When the entire student and teacher body can suggest a play they’d like to see performed; when all the students, no matter what the major or grade, can audition for parts and crew; and when, for the very first time, the director selected to helm the play is not even in the theater department, well, that’s the very definition of an “all-school” play.
The happy result at Co-Op Arts and Humanities High School is their 2016 spring musical Pippin, directed by first-time Co-Op director and six-year English teacher Valerie Vollono.
Performances are on Thursday at 6:30 p.m., Friday at 2:30 p.m. and 6:30 p.m., and Saturday at 6:30 p.m. at the school’s well-appointed main stage on College Street.
When Vollono, a veteran six-year English teacher who grew up in North Haven, proposed the musical to the selection committee back in September, her pitch was that the play’s essence is about finding your true self, despite temptations and manipulations by others, and being comfortable with that discovery.
“We found her words powerful,” said Co-Op Director of After School Programming Kjerstin Pugh.
And so Vollono’s idea was launched.
Vollono had been a co-director of the play as a student at Franklin Pierce College. At Co-Op, she had been pitching in over the years mentoring the student stage managers. So she was very much a known quantity among the theater faculty.
Still, the top job in producing a play and being the person in charge of the vision for a production was new and challenging to her. Pippin was a long-running Broadway hit, enjoyed a recent revival, and is always touring or being produced somewhere. One of the reasons is that its basic structure — a troupe of actors in a kind of never-never-landscape offers up a would-be-newbie to the flames of stardom — offers a director infinite possibilities for interpretation.
As the actors strutted through their stuff during a dress rehearsal on Wednesday, Vollono said that she decided to have Pippin, the young innocent, fall in not with actors, but a band of Celtic-style fairies. She has always been interested in that corner of mythology.
So Vollone dressed Pippin in regular shlumpy high-school-kid clothes. She then employed the talent of Co-Op visual arts senior Reilly Leonard in make-up design to transform the two dozen actors on the stage into dramatic creatures who just might be refugees from a Celtic-themed cabaret in 1920s Berlin.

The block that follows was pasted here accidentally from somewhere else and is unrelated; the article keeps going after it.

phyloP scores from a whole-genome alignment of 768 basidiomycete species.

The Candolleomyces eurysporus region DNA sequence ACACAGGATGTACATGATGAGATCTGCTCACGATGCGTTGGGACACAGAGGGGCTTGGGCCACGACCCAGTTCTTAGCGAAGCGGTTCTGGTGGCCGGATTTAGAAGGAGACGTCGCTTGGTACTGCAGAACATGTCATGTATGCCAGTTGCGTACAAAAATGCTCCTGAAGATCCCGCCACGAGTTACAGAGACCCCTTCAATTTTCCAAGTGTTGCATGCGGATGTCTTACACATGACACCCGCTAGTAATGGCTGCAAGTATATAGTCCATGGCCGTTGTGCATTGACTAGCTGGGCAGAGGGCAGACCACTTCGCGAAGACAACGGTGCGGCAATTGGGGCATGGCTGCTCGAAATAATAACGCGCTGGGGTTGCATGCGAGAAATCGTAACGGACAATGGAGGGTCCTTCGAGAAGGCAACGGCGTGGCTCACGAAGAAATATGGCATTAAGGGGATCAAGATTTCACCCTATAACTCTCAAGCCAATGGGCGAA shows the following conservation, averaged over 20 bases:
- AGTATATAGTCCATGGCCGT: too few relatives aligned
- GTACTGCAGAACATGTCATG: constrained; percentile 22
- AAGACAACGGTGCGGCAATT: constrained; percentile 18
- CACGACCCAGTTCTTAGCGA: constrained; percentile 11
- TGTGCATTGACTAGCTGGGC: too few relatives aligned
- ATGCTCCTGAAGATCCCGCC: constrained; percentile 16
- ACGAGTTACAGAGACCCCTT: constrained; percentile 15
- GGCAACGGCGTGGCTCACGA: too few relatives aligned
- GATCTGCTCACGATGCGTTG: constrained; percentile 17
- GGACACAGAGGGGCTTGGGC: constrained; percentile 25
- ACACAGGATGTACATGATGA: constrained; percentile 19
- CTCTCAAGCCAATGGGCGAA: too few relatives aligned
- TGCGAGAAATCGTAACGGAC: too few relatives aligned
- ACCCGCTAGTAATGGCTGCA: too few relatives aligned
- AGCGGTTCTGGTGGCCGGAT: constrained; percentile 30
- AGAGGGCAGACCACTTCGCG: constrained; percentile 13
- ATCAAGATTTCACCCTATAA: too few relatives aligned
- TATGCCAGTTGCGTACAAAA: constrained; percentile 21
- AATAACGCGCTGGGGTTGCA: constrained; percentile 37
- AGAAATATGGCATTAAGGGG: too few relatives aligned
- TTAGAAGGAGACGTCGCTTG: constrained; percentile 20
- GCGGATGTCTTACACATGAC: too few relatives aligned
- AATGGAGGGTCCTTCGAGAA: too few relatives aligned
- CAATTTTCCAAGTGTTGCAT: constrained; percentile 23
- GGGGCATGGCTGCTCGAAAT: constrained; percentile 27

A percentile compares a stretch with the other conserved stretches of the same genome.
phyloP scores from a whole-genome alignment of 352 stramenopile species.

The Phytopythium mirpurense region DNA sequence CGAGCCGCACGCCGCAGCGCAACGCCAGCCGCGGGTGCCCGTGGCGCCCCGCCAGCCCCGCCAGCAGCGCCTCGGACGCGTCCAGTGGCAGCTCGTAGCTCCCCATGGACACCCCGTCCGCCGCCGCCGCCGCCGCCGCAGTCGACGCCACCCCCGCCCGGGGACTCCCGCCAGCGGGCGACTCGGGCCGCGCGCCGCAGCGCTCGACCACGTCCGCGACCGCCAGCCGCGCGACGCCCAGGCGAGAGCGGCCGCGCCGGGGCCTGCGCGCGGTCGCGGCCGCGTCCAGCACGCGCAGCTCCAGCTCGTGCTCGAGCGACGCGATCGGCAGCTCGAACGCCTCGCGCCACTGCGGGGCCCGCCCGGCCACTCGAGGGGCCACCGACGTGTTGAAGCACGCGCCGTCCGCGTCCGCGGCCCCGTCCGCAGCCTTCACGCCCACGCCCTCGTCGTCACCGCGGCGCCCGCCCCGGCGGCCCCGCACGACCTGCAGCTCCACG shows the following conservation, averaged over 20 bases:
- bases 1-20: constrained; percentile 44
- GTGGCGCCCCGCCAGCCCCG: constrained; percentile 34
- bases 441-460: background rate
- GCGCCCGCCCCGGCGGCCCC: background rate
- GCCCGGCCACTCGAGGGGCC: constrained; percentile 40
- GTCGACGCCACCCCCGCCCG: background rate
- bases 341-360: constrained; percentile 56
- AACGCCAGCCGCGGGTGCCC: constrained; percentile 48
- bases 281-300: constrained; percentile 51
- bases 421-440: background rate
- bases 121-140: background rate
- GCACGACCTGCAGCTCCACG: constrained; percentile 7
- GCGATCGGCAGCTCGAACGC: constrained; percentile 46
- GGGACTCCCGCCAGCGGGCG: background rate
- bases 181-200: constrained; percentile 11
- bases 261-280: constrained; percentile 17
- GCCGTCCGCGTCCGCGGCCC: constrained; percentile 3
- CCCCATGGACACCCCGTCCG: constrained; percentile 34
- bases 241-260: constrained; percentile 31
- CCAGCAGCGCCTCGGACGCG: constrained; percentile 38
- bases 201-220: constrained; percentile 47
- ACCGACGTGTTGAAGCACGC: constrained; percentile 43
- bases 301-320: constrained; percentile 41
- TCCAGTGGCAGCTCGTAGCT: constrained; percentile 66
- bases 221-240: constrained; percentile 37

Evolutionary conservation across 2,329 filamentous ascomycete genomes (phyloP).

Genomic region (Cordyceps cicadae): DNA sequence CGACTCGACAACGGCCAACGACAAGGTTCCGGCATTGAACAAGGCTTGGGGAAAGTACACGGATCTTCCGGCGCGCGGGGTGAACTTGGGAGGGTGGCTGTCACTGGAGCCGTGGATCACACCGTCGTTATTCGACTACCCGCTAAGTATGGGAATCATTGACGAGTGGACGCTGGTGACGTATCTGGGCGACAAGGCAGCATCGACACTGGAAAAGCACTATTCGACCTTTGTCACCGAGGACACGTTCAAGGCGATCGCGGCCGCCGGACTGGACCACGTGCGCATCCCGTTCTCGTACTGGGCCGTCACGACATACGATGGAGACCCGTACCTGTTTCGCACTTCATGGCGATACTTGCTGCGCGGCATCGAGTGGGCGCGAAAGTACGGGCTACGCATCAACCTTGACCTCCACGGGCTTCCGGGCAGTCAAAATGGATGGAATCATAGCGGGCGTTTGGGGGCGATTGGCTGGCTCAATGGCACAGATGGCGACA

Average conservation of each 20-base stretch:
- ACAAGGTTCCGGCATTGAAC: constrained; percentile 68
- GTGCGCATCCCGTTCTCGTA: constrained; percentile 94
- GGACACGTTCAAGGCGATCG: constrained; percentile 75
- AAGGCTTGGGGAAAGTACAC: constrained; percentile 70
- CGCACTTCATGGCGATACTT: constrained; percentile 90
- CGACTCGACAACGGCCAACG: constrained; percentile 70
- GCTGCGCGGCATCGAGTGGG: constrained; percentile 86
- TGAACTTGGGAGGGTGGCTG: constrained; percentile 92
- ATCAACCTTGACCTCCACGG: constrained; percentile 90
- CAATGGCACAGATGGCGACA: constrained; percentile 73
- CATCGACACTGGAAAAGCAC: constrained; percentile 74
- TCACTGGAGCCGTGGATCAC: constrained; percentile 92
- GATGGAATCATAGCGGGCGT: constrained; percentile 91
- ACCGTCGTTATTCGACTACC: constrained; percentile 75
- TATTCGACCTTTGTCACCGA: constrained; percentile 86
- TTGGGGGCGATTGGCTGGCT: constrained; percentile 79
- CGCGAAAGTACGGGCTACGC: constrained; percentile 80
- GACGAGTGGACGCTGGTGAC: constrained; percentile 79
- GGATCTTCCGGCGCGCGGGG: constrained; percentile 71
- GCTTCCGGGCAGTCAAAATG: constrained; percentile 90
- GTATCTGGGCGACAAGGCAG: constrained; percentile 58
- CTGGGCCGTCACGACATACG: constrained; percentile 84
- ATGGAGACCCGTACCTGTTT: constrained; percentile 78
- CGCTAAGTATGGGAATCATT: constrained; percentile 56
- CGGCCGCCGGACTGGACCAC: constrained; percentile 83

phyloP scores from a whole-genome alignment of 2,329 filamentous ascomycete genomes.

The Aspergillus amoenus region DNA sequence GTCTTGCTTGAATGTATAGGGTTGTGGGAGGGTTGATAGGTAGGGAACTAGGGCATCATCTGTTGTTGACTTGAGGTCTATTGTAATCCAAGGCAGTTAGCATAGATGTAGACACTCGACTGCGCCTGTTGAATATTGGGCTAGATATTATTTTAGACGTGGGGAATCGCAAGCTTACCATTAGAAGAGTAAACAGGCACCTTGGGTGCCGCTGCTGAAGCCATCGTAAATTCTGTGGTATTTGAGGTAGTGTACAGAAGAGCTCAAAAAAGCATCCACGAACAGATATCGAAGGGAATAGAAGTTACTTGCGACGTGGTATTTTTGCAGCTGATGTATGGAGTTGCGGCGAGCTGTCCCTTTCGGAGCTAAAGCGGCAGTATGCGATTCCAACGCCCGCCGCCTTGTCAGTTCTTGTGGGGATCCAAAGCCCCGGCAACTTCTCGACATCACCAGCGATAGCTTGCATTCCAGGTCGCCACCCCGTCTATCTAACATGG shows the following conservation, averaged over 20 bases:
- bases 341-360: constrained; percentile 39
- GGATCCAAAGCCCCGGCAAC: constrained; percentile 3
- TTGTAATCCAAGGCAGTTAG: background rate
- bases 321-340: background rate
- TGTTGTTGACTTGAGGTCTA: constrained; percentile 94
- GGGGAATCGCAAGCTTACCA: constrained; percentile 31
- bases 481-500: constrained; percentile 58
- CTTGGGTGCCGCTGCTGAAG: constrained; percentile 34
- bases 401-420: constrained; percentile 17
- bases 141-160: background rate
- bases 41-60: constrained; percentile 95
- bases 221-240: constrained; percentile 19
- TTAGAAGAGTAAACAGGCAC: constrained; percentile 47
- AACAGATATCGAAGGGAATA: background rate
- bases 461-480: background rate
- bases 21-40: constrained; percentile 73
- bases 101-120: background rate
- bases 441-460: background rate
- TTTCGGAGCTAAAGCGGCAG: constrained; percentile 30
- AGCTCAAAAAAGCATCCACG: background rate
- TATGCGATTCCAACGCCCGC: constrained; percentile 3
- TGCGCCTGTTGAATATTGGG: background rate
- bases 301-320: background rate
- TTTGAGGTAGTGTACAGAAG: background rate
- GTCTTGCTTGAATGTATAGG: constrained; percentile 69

Their branching green swirls about the eyes and swooning, long looks cast spells to lure their victim with glamour, legerdemain, and lurid, black leather pizazz.
“What Pippin has to realize is that all that stuff is fake and the only way to be extraordinary is to find the extraordinary within yourself,” Vollono said.
It would be hard to find another theme as close to the heart of everyday adolescent life in an arts high school, or any high school.
The theme is also close to Vollono’s heart when she wears another hat at Co-Op as advisor to Co-Op’s after-school Gay Straight Alliance, which promotes tolerance and inclusivity.
Pugh said the play selection committee was impressed also with the way Vollono — perhaps because she’s as much English teacher as director — emphasized what Pugh called “craft over spectacle.”
Still, the dance numbers and the songs this reporter heard sung by the cast and the sweet and vulnerable Joey Abate, as Pippin, will certainly satisfy traditional musical requirements.
Vollono is committed to not hiding what she termed the “dark side” of this basically Faustian work. Although Pippin emerges victorious, the play ends with another person being drawn in by the superficial glitz and the power of those high-stepping fairies.
A modest person, Vollono had to be prodded into admitting that although she’s seen and studied many productions of the musical, including the current one in New York that has the troupe as a group of circus performers, “I have not seen it done this way. It is an invention.”
Ticket prices are very modest and there will likely be seats available if purchased at the door to Co-Op’s main stage theater.
However, if you have a profound impulse to reserve, be true to yourself and contact email@example.com.